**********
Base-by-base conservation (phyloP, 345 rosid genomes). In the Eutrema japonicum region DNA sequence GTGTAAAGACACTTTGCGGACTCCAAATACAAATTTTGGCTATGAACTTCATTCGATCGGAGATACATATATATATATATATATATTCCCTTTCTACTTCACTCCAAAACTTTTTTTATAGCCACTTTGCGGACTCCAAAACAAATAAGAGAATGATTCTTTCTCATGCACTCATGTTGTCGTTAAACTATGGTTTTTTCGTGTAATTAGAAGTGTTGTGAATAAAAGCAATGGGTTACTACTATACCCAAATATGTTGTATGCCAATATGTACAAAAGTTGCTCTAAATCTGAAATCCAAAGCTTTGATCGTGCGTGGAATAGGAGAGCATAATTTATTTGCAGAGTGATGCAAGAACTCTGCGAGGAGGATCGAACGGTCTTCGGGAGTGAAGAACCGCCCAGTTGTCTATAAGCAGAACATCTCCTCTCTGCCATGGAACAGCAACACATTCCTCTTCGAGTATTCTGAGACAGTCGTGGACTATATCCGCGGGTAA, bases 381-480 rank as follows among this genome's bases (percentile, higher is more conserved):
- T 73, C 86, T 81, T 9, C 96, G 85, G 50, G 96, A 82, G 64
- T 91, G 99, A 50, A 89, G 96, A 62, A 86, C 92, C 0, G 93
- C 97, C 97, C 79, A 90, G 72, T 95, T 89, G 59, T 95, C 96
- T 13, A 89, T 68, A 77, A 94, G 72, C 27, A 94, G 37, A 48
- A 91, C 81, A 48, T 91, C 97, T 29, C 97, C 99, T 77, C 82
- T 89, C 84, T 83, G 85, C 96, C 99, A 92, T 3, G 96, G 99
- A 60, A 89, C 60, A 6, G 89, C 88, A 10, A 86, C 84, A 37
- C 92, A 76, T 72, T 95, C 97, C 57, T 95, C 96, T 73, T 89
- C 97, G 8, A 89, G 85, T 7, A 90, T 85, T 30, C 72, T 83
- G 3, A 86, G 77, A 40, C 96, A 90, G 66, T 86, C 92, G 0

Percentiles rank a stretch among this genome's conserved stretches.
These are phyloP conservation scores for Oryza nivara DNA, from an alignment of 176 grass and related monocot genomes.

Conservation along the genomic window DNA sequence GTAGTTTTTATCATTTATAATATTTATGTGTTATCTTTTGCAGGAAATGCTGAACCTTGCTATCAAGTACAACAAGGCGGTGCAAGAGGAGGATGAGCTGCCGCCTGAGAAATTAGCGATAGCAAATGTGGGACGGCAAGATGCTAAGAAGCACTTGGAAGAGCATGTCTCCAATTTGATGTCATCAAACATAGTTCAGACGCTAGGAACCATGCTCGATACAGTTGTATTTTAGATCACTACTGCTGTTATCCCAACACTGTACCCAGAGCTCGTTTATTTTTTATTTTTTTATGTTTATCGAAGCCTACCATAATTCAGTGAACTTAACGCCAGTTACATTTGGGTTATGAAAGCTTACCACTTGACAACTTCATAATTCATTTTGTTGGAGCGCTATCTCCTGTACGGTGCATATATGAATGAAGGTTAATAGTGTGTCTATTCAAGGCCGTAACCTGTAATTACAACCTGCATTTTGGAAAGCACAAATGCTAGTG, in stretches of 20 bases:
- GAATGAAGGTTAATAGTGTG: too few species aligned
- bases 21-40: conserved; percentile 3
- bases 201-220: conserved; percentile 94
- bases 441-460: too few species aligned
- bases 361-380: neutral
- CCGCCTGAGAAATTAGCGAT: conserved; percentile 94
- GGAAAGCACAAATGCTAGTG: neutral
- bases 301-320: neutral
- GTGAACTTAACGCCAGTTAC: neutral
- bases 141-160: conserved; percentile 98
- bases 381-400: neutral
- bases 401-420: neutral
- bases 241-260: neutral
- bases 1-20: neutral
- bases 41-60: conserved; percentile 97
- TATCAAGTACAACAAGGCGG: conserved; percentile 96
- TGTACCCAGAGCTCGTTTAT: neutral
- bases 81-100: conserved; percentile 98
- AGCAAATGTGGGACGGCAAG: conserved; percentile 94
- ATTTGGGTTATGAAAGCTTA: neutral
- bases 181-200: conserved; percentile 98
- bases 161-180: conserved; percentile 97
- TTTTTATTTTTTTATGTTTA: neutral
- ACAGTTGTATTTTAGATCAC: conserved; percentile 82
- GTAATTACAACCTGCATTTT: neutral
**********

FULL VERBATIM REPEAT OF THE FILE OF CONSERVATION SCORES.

Base-by-base conservation (phyloP, 345 rosid genomes). In the Eutrema japonicum region DNA sequence GTGTAAAGACACTTTGCGGACTCCAAATACAAATTTTGGCTATGAACTTCATTCGATCGGAGATACATATATATATATATATATATTCCCTTTCTACTTCACTCCAAAACTTTTTTTATAGCCACTTTGCGGACTCCAAAACAAATAAGAGAATGATTCTTTCTCATGCACTCATGTTGTCGTTAAACTATGGTTTTTTCGTGTAATTAGAAGTGTTGTGAATAAAAGCAATGGGTTACTACTATACCCAAATATGTTGTATGCCAATATGTACAAAAGTTGCTCTAAATCTGAAATCCAAAGCTTTGATCGTGCGTGGAATAGGAGAGCATAATTTATTTGCAGAGTGATGCAAGAACTCTGCGAGGAGGATCGAACGGTCTTCGGGAGTGAAGAACCGCCCAGTTGTCTATAAGCAGAACATCTCCTCTCTGCCATGGAACAGCAACACATTCCTCTTCGAGTATTCTGAGACAGTCGTGGACTATATCCGCGGGTAA, bases 381-480 rank as follows among this genome's bases (percentile, higher is more conserved):
- T 73, C 86, T 81, T 9, C 96, G 85, G 50, G 96, A 82, G 64
- T 91, G 99, A 50, A 89, G 96, A 62, A 86, C 92, C 0, G 93
- C 97, C 97, C 79, A 90, G 72, T 95, T 89, G 59, T 95, C 96
- T 13, A 89, T 68, A 77, A 94, G 72, C 27, A 94, G 37, A 48
- A 91, C 81, A 48, T 91, C 97, T 29, C 97, C 99, T 77, C 82
- T 89, C 84, T 83, G 85, C 96, C 99, A 92, T 3, G 96, G 99
- A 60, A 89, C 60, A 6, G 89, C 88, A 10, A 86, C 84, A 37
- C 92, A 76, T 72, T 95, C 97, C 57, T 95, C 96, T 73, T 89
- C 97, G 8, A 89, G 85, T 7, A 90, T 85, T 30, C 72, T 83
- G 3, A 86, G 77, A 40, C 96, A 90, G 66, T 86, C 92, G 0

Percentiles rank a stretch among this genome's conserved stretches.
These are phyloP conservation scores for Oryza nivara DNA, from an alignment of 176 grass and related monocot genomes.

Conservation along the genomic window DNA sequence GTAGTTTTTATCATTTATAATATTTATGTGTTATCTTTTGCAGGAAATGCTGAACCTTGCTATCAAGTACAACAAGGCGGTGCAAGAGGAGGATGAGCTGCCGCCTGAGAAATTAGCGATAGCAAATGTGGGACGGCAAGATGCTAAGAAGCACTTGGAAGAGCATGTCTCCAATTTGATGTCATCAAACATAGTTCAGACGCTAGGAACCATGCTCGATACAGTTGTATTTTAGATCACTACTGCTGTTATCCCAACACTGTACCCAGAGCTCGTTTATTTTTTATTTTTTTATGTTTATCGAAGCCTACCATAATTCAGTGAACTTAACGCCAGTTACATTTGGGTTATGAAAGCTTACCACTTGACAACTTCATAATTCATTTTGTTGGAGCGCTATCTCCTGTACGGTGCATATATGAATGAAGGTTAATAGTGTGTCTATTCAAGGCCGTAACCTGTAATTACAACCTGCATTTTGGAAAGCACAAATGCTAGTG, in stretches of 20 bases:
- GAATGAAGGTTAATAGTGTG: too few species aligned
- bases 21-40: conserved; percentile 3
- bases 201-220: conserved; percentile 94
- bases 441-460: too few species aligned
- bases 361-380: neutral
- CCGCCTGAGAAATTAGCGAT: conserved; percentile 94
- GGAAAGCACAAATGCTAGTG: neutral
- bases 301-320: neutral
- GTGAACTTAACGCCAGTTAC: neutral
- bases 141-160: conserved; percentile 98
- bases 381-400: neutral
- bases 401-420: neutral
- bases 241-260: neutral
- bases 1-20: neutral
- bases 41-60: conserved; percentile 97
- TATCAAGTACAACAAGGCGG: conserved; percentile 96
- TGTACCCAGAGCTCGTTTAT: neutral
- bases 81-100: conserved; percentile 98
- AGCAAATGTGGGACGGCAAG: conserved; percentile 94
- ATTTGGGTTATGAAAGCTTA: neutral
- bases 181-200: conserved; percentile 98
- bases 161-180: conserved; percentile 97
- TTTTTATTTTTTTATGTTTA: neutral
- ACAGTTGTATTTTAGATCAC: conserved; percentile 82
- GTAATTACAACCTGCATTTT: neutral